Speed & Power Training Simplified: Hex Bar Training & Force Production
A very talented and gifted strength coach and athletic trainer, Ryan Flaherty, has developed an extremely effective training protocol for speed and power. I want to first of all give him the credit for most of what I am going to write and tell you about in this post. If you want to learn more about him and his work with professional athletes in California I highly recommend you looking him up online.
What Ryan started to notice from his research was that force production, as measured by maximum Hex bar deadlift, correlated completely with running speed and jumping ability. An athlete with a higher hex bar deadlift weight, relative to the athlete’s bodyweight, will be able to run and jump faster and higher.
Get stronger on the Hex bar deadlift, and you will run faster and jump higher, particularly if you minimize your hypertrophy (muscle building) and / or weight gain, because you will be able to generate more force.
For example, the formulais simple:
Maximum Hex Bar Deadlift / Bodyweight = Force Number
Example 1. Hex bar deadlift = 300 / Bodyweight = 150, Force Number = 2.0
Example 2. Hex bar deadlift = 400 / Bodyweight = 150, Force Number = 2.66
The concept is simple as well:
A higher force number equals greater force production, and thus greater speed and jumping ability.
In a race, a person who takes fewer steps by taking a longer stride generally wins. Speed is trainable and so is stride length. Greater force productions results in greater stride length . A 100 m sprinter who has consistently good form and who takes a longer stride will win by one or two feet, while a marathoner who has a consistently longer stride could win by a mile!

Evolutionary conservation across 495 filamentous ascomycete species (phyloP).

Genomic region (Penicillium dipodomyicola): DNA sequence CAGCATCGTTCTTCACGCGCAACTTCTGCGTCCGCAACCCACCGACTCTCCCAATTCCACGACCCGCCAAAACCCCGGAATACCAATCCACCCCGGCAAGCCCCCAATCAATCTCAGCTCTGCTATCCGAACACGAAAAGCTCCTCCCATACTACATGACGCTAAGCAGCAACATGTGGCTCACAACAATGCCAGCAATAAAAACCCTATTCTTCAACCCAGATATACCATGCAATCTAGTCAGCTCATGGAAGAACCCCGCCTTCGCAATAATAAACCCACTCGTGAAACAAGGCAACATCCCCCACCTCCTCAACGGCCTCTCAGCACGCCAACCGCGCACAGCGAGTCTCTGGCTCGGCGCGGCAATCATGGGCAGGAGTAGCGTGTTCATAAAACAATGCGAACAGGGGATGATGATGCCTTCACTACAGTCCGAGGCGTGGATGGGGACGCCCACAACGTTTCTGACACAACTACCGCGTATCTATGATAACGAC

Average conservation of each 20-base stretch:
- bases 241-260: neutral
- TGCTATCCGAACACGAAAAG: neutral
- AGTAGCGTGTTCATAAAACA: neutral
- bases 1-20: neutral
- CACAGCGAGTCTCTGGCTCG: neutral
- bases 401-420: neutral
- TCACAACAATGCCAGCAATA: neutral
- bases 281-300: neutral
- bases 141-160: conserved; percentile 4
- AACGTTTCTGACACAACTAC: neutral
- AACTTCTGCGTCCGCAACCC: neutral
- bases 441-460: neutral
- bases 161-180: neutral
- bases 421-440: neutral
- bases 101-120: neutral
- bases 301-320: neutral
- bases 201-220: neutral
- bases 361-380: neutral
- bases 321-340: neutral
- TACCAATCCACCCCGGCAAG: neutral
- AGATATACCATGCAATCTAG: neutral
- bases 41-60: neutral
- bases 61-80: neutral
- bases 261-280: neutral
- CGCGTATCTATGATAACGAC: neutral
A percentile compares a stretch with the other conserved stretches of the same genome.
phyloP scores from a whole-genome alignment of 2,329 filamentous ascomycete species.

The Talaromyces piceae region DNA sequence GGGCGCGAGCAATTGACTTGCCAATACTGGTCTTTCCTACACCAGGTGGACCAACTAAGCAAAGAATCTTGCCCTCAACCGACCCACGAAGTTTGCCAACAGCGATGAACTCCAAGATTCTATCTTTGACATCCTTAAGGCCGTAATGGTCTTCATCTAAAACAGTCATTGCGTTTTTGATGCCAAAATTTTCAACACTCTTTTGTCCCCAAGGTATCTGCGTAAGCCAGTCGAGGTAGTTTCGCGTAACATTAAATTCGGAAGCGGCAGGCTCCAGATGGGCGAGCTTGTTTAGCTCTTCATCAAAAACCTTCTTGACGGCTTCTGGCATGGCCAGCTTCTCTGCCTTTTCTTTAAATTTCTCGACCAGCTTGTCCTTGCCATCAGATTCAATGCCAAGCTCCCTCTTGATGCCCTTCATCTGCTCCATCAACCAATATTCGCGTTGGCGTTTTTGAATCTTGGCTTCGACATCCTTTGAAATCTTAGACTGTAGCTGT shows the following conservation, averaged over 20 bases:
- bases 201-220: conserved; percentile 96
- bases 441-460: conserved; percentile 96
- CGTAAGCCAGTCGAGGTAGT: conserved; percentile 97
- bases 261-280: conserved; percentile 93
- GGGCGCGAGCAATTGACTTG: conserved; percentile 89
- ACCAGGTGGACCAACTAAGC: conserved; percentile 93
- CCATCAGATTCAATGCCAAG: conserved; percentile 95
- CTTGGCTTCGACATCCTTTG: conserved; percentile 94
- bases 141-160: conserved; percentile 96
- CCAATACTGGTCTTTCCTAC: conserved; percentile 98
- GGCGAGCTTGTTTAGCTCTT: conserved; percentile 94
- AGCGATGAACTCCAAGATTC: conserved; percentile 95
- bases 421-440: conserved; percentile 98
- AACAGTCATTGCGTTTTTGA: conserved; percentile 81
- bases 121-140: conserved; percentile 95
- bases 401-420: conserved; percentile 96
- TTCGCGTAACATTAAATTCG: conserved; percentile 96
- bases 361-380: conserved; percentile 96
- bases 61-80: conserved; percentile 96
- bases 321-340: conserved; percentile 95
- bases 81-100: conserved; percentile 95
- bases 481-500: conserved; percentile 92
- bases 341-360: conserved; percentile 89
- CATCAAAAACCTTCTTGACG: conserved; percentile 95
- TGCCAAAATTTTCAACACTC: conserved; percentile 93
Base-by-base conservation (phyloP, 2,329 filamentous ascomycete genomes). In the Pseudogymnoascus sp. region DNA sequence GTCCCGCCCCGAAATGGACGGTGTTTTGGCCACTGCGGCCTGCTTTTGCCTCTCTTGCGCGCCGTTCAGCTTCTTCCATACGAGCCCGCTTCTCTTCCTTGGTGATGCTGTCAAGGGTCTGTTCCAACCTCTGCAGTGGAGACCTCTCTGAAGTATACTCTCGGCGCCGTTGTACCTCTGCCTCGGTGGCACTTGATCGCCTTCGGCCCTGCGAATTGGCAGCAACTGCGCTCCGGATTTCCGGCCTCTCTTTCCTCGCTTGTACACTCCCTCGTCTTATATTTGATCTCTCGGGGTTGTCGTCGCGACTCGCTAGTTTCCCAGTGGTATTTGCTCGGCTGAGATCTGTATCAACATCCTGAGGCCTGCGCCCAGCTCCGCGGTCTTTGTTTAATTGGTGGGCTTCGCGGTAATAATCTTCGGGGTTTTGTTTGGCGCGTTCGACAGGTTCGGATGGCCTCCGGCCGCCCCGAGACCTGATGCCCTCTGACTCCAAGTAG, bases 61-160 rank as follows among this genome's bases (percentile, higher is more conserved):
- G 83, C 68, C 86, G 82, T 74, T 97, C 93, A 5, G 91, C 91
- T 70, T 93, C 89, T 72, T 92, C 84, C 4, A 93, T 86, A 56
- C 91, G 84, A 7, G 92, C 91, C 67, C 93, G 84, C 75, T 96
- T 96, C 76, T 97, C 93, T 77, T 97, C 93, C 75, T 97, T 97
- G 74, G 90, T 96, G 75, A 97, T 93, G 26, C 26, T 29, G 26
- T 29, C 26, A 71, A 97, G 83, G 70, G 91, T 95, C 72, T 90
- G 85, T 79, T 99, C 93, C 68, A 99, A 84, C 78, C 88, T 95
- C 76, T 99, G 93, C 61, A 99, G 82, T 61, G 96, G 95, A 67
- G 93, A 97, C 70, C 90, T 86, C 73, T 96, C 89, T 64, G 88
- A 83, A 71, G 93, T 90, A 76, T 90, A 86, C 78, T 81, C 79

Technique matters in running, but what matters the most is developing more power relative to bodyweight. A runner could have perfect running form, but if lacking power, he or she would still struggle to run faster. The Hex Bar, if done correctly, is safe and works 90% of skeletal muscle. It is much safer than bar squats, Olympic lifts, or regular deadlifts. If you don’t have one in your training facility, try to get one.
So what are athletes, or individuals just looking to be in better shape, to do to implement this powerful method?
- Develop a training program which improves Maximum Hex Bar deadlift strength.
- Also perform bodyweight exercises to target weak areas (hips, knees, core, back).
- Throw in some other jumping exercises on 1 and 2 legs to develop even more leg and hip power for running and jumping.
Here are some general tips for how to implement a Hex Bar Force Production program:
- Train on the Hex Bar once per week.
- For general population a high-performance goal would be a Force Number of 1.8-2.4 (according to Flaherty). Professional or semi-pro athletes could aim for a 3.0 or even higher.
- Use longer rest times between sets, because when training for power, it takes 3-5 minutes for energy to replenish. Try alternating some stretching or upper body exercises during the rest times.
- Look for “energy leaks” using one leg squats, one leg drop downs, side planks, and full squat range of motion, as well as other assessments. Energy leaks are muscle or join dysfunctions which prevent proper biomechanical movement.